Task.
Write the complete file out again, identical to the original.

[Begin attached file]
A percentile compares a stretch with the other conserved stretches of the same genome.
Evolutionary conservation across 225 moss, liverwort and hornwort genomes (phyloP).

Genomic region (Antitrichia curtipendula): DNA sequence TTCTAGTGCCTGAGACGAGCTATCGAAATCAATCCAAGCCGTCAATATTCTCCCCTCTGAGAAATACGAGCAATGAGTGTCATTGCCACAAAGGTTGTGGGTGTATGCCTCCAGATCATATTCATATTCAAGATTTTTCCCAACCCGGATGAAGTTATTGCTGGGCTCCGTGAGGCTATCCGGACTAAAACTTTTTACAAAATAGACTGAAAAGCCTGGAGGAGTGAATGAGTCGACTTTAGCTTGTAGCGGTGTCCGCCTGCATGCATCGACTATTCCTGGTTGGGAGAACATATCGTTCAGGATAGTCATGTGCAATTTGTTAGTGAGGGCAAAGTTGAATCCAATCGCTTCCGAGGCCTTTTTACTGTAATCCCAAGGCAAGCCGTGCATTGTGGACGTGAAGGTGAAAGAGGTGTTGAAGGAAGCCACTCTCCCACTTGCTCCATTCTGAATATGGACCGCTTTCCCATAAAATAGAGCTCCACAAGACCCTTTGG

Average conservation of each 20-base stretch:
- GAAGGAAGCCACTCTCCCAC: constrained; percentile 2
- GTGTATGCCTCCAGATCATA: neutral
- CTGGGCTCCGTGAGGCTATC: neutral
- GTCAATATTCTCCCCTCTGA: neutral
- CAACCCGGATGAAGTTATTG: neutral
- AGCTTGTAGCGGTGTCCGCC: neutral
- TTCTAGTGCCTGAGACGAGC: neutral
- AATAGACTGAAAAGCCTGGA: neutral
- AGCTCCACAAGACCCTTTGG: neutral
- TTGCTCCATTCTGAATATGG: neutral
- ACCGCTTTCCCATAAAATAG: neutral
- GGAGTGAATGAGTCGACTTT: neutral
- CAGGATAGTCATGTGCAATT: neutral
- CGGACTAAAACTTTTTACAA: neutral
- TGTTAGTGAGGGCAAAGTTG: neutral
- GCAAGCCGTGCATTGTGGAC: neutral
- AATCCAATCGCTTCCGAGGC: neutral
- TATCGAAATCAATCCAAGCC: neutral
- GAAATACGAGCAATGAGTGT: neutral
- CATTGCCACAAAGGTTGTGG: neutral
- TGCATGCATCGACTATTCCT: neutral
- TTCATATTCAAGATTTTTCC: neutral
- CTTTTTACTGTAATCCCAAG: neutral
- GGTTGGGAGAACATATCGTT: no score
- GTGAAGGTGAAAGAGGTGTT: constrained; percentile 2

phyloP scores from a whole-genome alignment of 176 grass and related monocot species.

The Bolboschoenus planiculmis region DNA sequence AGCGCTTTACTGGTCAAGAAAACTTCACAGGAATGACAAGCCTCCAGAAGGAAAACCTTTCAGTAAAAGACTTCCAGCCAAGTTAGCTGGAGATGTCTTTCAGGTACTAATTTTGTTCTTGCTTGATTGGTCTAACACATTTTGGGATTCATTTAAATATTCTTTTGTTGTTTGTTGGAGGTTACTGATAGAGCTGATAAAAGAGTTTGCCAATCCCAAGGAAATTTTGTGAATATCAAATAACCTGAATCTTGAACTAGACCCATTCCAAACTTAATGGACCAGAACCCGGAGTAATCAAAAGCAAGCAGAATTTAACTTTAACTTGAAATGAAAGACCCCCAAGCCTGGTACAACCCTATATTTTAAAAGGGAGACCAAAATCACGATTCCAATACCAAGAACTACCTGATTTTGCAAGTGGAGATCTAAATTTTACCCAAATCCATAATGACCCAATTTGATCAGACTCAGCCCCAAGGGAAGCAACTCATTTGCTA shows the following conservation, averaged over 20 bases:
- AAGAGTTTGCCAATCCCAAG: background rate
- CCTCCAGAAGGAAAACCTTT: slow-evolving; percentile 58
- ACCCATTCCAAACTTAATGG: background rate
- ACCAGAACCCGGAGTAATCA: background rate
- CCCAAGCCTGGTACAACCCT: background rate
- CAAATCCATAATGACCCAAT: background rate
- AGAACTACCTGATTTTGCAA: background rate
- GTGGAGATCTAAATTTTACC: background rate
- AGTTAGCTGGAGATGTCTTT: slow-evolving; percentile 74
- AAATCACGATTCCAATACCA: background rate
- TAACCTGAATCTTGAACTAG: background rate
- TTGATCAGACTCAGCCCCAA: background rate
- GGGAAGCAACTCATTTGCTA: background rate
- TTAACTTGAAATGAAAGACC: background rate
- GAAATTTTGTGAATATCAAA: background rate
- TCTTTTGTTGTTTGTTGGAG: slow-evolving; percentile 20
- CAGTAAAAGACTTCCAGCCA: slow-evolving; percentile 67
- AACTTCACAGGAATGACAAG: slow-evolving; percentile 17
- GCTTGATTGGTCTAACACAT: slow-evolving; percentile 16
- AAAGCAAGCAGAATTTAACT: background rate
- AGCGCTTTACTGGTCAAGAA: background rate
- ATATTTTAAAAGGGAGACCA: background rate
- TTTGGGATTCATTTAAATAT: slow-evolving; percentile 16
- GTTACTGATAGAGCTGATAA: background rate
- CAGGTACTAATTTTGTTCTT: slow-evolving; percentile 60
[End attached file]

A percentile compares a stretch with the other conserved stretches of the same genome.
Evolutionary conservation across 225 moss, liverwort and hornwort genomes (phyloP).

Genomic region (Antitrichia curtipendula): DNA sequence TTCTAGTGCCTGAGACGAGCTATCGAAATCAATCCAAGCCGTCAATATTCTCCCCTCTGAGAAATACGAGCAATGAGTGTCATTGCCACAAAGGTTGTGGGTGTATGCCTCCAGATCATATTCATATTCAAGATTTTTCCCAACCCGGATGAAGTTATTGCTGGGCTCCGTGAGGCTATCCGGACTAAAACTTTTTACAAAATAGACTGAAAAGCCTGGAGGAGTGAATGAGTCGACTTTAGCTTGTAGCGGTGTCCGCCTGCATGCATCGACTATTCCTGGTTGGGAGAACATATCGTTCAGGATAGTCATGTGCAATTTGTTAGTGAGGGCAAAGTTGAATCCAATCGCTTCCGAGGCCTTTTTACTGTAATCCCAAGGCAAGCCGTGCATTGTGGACGTGAAGGTGAAAGAGGTGTTGAAGGAAGCCACTCTCCCACTTGCTCCATTCTGAATATGGACCGCTTTCCCATAAAATAGAGCTCCACAAGACCCTTTGG

Average conservation of each 20-base stretch:
- GAAGGAAGCCACTCTCCCAC: constrained; percentile 2
- GTGTATGCCTCCAGATCATA: neutral
- CTGGGCTCCGTGAGGCTATC: neutral
- GTCAATATTCTCCCCTCTGA: neutral
- CAACCCGGATGAAGTTATTG: neutral
- AGCTTGTAGCGGTGTCCGCC: neutral
- TTCTAGTGCCTGAGACGAGC: neutral
- AATAGACTGAAAAGCCTGGA: neutral
- AGCTCCACAAGACCCTTTGG: neutral
- TTGCTCCATTCTGAATATGG: neutral
- ACCGCTTTCCCATAAAATAG: neutral
- GGAGTGAATGAGTCGACTTT: neutral
- CAGGATAGTCATGTGCAATT: neutral
- CGGACTAAAACTTTTTACAA: neutral
- TGTTAGTGAGGGCAAAGTTG: neutral
- GCAAGCCGTGCATTGTGGAC: neutral
- AATCCAATCGCTTCCGAGGC: neutral
- TATCGAAATCAATCCAAGCC: neutral
- GAAATACGAGCAATGAGTGT: neutral
- CATTGCCACAAAGGTTGTGG: neutral
- TGCATGCATCGACTATTCCT: neutral
- TTCATATTCAAGATTTTTCC: neutral
- CTTTTTACTGTAATCCCAAG: neutral
- GGTTGGGAGAACATATCGTT: no score
- GTGAAGGTGAAAGAGGTGTT: constrained; percentile 2

phyloP scores from a whole-genome alignment of 176 grass and related monocot species.

The Bolboschoenus planiculmis region DNA sequence AGCGCTTTACTGGTCAAGAAAACTTCACAGGAATGACAAGCCTCCAGAAGGAAAACCTTTCAGTAAAAGACTTCCAGCCAAGTTAGCTGGAGATGTCTTTCAGGTACTAATTTTGTTCTTGCTTGATTGGTCTAACACATTTTGGGATTCATTTAAATATTCTTTTGTTGTTTGTTGGAGGTTACTGATAGAGCTGATAAAAGAGTTTGCCAATCCCAAGGAAATTTTGTGAATATCAAATAACCTGAATCTTGAACTAGACCCATTCCAAACTTAATGGACCAGAACCCGGAGTAATCAAAAGCAAGCAGAATTTAACTTTAACTTGAAATGAAAGACCCCCAAGCCTGGTACAACCCTATATTTTAAAAGGGAGACCAAAATCACGATTCCAATACCAAGAACTACCTGATTTTGCAAGTGGAGATCTAAATTTTACCCAAATCCATAATGACCCAATTTGATCAGACTCAGCCCCAAGGGAAGCAACTCATTTGCTA shows the following conservation, averaged over 20 bases:
- AAGAGTTTGCCAATCCCAAG: background rate
- CCTCCAGAAGGAAAACCTTT: slow-evolving; percentile 58
- ACCCATTCCAAACTTAATGG: background rate
- ACCAGAACCCGGAGTAATCA: background rate
- CCCAAGCCTGGTACAACCCT: background rate
- CAAATCCATAATGACCCAAT: background rate
- AGAACTACCTGATTTTGCAA: background rate
- GTGGAGATCTAAATTTTACC: background rate
- AGTTAGCTGGAGATGTCTTT: slow-evolving; percentile 74
- AAATCACGATTCCAATACCA: background rate
- TAACCTGAATCTTGAACTAG: background rate
- TTGATCAGACTCAGCCCCAA: background rate
- GGGAAGCAACTCATTTGCTA: background rate
- TTAACTTGAAATGAAAGACC: background rate
- GAAATTTTGTGAATATCAAA: background rate
- TCTTTTGTTGTTTGTTGGAG: slow-evolving; percentile 20
- CAGTAAAAGACTTCCAGCCA: slow-evolving; percentile 67
- AACTTCACAGGAATGACAAG: slow-evolving; percentile 17
- GCTTGATTGGTCTAACACAT: slow-evolving; percentile 16
- AAAGCAAGCAGAATTTAACT: background rate
- AGCGCTTTACTGGTCAAGAA: background rate
- ATATTTTAAAAGGGAGACCA: background rate
- TTTGGGATTCATTTAAATAT: slow-evolving; percentile 16
- GTTACTGATAGAGCTGATAA: background rate
- CAGGTACTAATTTTGTTCTT: slow-evolving; percentile 60